Contributed by: R. Ezra Mizrahi
1) Studying the Laws of PassoverIt is customary to inquire concerning the laws of Pesah (Passover) beginning thirty days before the Holiday. Everyone should therefore study and review these laws during this time in order to become as familiar with them as possible. These laws are very intricate and difficult, so one should devote time to reviewing them.
2) No TahanounDuring the entire month of Nisan we do not recite Tahanoun in the tefilah. The days of Nisan are days of happiness and joy for Yisrael, in the past, present, and future.
Past: On the first day of the month, the Mishkan was erected, and for the next twelve days, a Nasi (viceroy) representing each of the twelve tribes came and offer his contribution. That day was a Yom Tob. [This is why we have the customer to read the Nasi of that day with his contribution after the tefilah from a siddour, followed by Psalms 126, and Qaddish Yehe Shelamah] We do not recite Tahanoun for each of these twelve days, representing the past Yom Tob that used to be on that day.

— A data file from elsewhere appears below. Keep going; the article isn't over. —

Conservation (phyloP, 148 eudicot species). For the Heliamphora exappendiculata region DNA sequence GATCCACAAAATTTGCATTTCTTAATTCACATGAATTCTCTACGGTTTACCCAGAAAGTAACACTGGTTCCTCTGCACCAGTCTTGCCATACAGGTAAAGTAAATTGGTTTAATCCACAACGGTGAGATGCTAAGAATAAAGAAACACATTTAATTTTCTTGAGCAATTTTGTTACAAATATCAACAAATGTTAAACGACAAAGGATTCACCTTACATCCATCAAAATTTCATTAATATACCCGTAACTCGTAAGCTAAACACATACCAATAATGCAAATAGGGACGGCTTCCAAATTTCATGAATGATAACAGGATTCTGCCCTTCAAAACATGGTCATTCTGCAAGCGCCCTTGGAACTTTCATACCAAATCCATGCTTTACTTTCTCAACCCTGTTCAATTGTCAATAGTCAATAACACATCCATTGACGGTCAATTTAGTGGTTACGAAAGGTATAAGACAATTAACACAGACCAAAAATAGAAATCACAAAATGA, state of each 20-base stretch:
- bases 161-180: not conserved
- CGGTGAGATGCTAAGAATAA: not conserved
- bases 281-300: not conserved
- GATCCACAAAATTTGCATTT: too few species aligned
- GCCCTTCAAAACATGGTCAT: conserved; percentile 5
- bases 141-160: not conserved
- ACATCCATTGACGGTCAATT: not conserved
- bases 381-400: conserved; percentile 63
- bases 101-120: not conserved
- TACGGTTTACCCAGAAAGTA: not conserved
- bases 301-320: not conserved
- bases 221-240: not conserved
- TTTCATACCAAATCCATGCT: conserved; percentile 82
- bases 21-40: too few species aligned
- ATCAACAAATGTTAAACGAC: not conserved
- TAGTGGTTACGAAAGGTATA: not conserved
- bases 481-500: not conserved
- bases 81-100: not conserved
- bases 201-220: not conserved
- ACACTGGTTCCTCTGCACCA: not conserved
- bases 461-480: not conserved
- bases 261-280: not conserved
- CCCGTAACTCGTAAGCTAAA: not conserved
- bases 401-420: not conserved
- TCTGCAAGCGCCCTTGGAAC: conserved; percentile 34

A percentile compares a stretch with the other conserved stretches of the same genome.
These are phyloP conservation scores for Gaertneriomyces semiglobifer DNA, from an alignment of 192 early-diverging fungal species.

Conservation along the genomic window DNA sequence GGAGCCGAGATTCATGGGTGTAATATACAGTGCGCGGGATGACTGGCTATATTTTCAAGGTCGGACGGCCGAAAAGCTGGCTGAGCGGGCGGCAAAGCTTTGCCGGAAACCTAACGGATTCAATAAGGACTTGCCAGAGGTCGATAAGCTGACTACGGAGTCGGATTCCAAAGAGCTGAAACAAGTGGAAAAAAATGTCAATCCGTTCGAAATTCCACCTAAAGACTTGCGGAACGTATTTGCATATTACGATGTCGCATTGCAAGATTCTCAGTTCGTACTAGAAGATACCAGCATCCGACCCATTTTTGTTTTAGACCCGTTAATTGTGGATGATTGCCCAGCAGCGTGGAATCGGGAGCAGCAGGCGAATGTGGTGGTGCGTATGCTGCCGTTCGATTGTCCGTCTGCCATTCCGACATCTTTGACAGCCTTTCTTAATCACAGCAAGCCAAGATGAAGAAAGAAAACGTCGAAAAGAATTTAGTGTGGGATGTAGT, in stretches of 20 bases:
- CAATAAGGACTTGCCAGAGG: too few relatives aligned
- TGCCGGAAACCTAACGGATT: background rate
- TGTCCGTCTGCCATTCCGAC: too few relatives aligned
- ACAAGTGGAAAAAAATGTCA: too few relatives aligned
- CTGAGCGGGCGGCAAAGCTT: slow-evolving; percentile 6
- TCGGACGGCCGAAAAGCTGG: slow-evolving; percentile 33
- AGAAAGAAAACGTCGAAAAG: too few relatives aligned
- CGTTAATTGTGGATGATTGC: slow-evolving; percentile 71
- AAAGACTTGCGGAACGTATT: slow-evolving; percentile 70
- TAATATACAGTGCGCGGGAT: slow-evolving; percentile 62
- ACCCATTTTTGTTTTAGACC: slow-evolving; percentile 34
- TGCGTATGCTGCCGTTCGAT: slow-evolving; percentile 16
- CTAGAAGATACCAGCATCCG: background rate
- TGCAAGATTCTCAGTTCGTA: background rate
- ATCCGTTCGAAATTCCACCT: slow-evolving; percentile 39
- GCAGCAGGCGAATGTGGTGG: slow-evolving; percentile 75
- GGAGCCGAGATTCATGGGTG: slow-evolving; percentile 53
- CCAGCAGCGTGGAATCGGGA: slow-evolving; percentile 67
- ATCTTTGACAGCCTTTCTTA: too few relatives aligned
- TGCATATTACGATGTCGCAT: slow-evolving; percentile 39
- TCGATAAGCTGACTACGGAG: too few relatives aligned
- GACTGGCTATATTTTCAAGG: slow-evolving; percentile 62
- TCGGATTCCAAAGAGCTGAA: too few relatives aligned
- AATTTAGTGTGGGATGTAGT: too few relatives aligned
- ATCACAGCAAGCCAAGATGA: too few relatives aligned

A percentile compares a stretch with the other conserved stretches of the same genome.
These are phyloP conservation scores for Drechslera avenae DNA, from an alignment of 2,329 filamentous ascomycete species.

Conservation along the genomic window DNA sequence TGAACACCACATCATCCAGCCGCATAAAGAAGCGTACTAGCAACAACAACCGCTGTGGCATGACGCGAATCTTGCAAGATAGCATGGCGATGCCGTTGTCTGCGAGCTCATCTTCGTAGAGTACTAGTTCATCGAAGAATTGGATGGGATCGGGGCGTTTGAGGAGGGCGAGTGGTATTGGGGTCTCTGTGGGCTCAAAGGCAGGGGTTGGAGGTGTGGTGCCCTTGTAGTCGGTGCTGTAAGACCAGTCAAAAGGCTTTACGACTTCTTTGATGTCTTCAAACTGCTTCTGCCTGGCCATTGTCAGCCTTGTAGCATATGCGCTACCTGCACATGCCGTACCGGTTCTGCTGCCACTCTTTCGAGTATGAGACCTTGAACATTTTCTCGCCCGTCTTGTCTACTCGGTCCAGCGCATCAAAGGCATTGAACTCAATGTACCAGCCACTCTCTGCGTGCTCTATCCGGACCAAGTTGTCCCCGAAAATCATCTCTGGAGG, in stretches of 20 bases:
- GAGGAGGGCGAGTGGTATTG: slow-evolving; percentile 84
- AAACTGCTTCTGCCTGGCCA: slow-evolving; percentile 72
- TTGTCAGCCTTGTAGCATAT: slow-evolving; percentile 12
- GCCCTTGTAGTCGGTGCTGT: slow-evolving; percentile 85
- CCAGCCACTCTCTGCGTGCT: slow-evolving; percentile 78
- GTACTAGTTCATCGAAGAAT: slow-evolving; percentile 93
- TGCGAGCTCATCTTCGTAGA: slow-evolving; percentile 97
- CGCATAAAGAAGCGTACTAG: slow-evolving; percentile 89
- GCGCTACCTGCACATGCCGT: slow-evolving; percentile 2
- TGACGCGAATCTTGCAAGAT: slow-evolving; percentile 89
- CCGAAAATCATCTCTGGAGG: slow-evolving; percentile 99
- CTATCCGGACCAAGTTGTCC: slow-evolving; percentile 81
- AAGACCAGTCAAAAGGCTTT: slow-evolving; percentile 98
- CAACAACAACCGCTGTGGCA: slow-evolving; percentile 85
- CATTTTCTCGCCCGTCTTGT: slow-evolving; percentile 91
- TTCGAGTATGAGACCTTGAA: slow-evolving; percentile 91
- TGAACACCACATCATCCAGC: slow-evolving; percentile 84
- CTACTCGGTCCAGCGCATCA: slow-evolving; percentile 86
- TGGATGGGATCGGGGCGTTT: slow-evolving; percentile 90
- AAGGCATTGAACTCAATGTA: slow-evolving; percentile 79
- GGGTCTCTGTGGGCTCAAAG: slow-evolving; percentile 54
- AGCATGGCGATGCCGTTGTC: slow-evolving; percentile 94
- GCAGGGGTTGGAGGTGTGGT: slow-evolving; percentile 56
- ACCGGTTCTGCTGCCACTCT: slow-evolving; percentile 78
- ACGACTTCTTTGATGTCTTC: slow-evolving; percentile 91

The thirteenth of the month is the "Isru Hag" of the tribal contributions. [concept of Isru Hag is explained in the Yerushalmi Talmoud as being the day after the holiday that has a part of the holiday itself.]
Present: The fourteenth of the month is Ereb Pesah, and of course, no tahanoun is said, followed by the actual holiday of Pesah (15-21), with the 22nd being the Isru Hag of Pesah (or the eighth day of Pesah outside of Israel).
Future: Our Rabbis teach us that the third Bet Hamiqdash will be built
on Pesah, but the dedication of the new building will be after Pesah, for we do
not mix the happiness of the holiday with the happiness of the the dedication (simha
be'simha). Therefore, the dedication will be after Pesah for seven days, completing
the month of Nisan.
3) No Public FastsRabbis do not decree public fast days during this month for any difficult situation that may arise upon world Jewry. However, an individual may fast a personal fast during this month (excluding on Rosh Hodesh and the actual holiday of Pesah). Examples of a personal fast are: fasting on the anniversary date of a parent's death, fasting after a disturbing dream, etc.
4) Birkat Hailanot